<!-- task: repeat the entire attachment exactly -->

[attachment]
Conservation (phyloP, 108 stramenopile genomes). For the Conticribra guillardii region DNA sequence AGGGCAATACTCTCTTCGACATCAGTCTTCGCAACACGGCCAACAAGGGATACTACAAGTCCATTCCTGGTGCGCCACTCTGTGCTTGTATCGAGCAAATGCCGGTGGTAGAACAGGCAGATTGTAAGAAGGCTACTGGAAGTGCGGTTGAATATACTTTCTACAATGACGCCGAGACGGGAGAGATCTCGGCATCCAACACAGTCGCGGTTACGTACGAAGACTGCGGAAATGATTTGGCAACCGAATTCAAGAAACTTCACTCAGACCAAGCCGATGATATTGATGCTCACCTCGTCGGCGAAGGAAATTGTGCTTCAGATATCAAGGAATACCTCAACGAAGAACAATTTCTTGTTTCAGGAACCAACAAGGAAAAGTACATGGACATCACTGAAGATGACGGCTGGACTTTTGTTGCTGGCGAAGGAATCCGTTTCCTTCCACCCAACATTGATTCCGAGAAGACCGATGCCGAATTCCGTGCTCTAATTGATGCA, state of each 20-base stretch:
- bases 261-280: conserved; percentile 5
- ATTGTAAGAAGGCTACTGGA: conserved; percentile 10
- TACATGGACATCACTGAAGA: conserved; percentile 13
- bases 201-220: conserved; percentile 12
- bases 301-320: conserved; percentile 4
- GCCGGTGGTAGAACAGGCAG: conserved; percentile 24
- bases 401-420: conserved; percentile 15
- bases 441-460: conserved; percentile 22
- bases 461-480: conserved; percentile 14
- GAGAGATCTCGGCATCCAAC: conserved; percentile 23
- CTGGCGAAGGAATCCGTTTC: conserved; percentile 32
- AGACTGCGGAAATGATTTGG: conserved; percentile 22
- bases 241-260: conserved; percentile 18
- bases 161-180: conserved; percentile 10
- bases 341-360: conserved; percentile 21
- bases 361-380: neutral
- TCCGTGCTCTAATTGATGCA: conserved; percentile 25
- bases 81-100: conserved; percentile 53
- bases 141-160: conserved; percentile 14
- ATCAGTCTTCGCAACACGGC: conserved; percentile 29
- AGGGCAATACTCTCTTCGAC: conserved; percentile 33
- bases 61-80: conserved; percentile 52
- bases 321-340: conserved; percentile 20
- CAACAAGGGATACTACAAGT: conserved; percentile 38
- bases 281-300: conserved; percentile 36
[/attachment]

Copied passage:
Conservation (phyloP, 108 stramenopile genomes). For the Conticribra guillardii region DNA sequence AGGGCAATACTCTCTTCGACATCAGTCTTCGCAACACGGCCAACAAGGGATACTACAAGTCCATTCCTGGTGCGCCACTCTGTGCTTGTATCGAGCAAATGCCGGTGGTAGAACAGGCAGATTGTAAGAAGGCTACTGGAAGTGCGGTTGAATATACTTTCTACAATGACGCCGAGACGGGAGAGATCTCGGCATCCAACACAGTCGCGGTTACGTACGAAGACTGCGGAAATGATTTGGCAACCGAATTCAAGAAACTTCACTCAGACCAAGCCGATGATATTGATGCTCACCTCGTCGGCGAAGGAAATTGTGCTTCAGATATCAAGGAATACCTCAACGAAGAACAATTTCTTGTTTCAGGAACCAACAAGGAAAAGTACATGGACATCACTGAAGATGACGGCTGGACTTTTGTTGCTGGCGAAGGAATCCGTTTCCTTCCACCCAACATTGATTCCGAGAAGACCGATGCCGAATTCCGTGCTCTAATTGATGCA, state of each 20-base stretch:
- bases 261-280: conserved; percentile 5
- ATTGTAAGAAGGCTACTGGA: conserved; percentile 10
- TACATGGACATCACTGAAGA: conserved; percentile 13
- bases 201-220: conserved; percentile 12
- bases 301-320: conserved; percentile 4
- GCCGGTGGTAGAACAGGCAG: conserved; percentile 24
- bases 401-420: conserved; percentile 15
- bases 441-460: conserved; percentile 22
- bases 461-480: conserved; percentile 14
- GAGAGATCTCGGCATCCAAC: conserved; percentile 23
- CTGGCGAAGGAATCCGTTTC: conserved; percentile 32
- AGACTGCGGAAATGATTTGG: conserved; percentile 22
- bases 241-260: conserved; percentile 18
- bases 161-180: conserved; percentile 10
- bases 341-360: conserved; percentile 21
- bases 361-380: neutral
- TCCGTGCTCTAATTGATGCA: conserved; percentile 25
- bases 81-100: conserved; percentile 53
- bases 141-160: conserved; percentile 14
- ATCAGTCTTCGCAACACGGC: conserved; percentile 29
- AGGGCAATACTCTCTTCGAC: conserved; percentile 33
- bases 61-80: conserved; percentile 52
- bases 321-340: conserved; percentile 20
- CAACAAGGGATACTACAAGT: conserved; percentile 38
- bases 281-300: conserved; percentile 36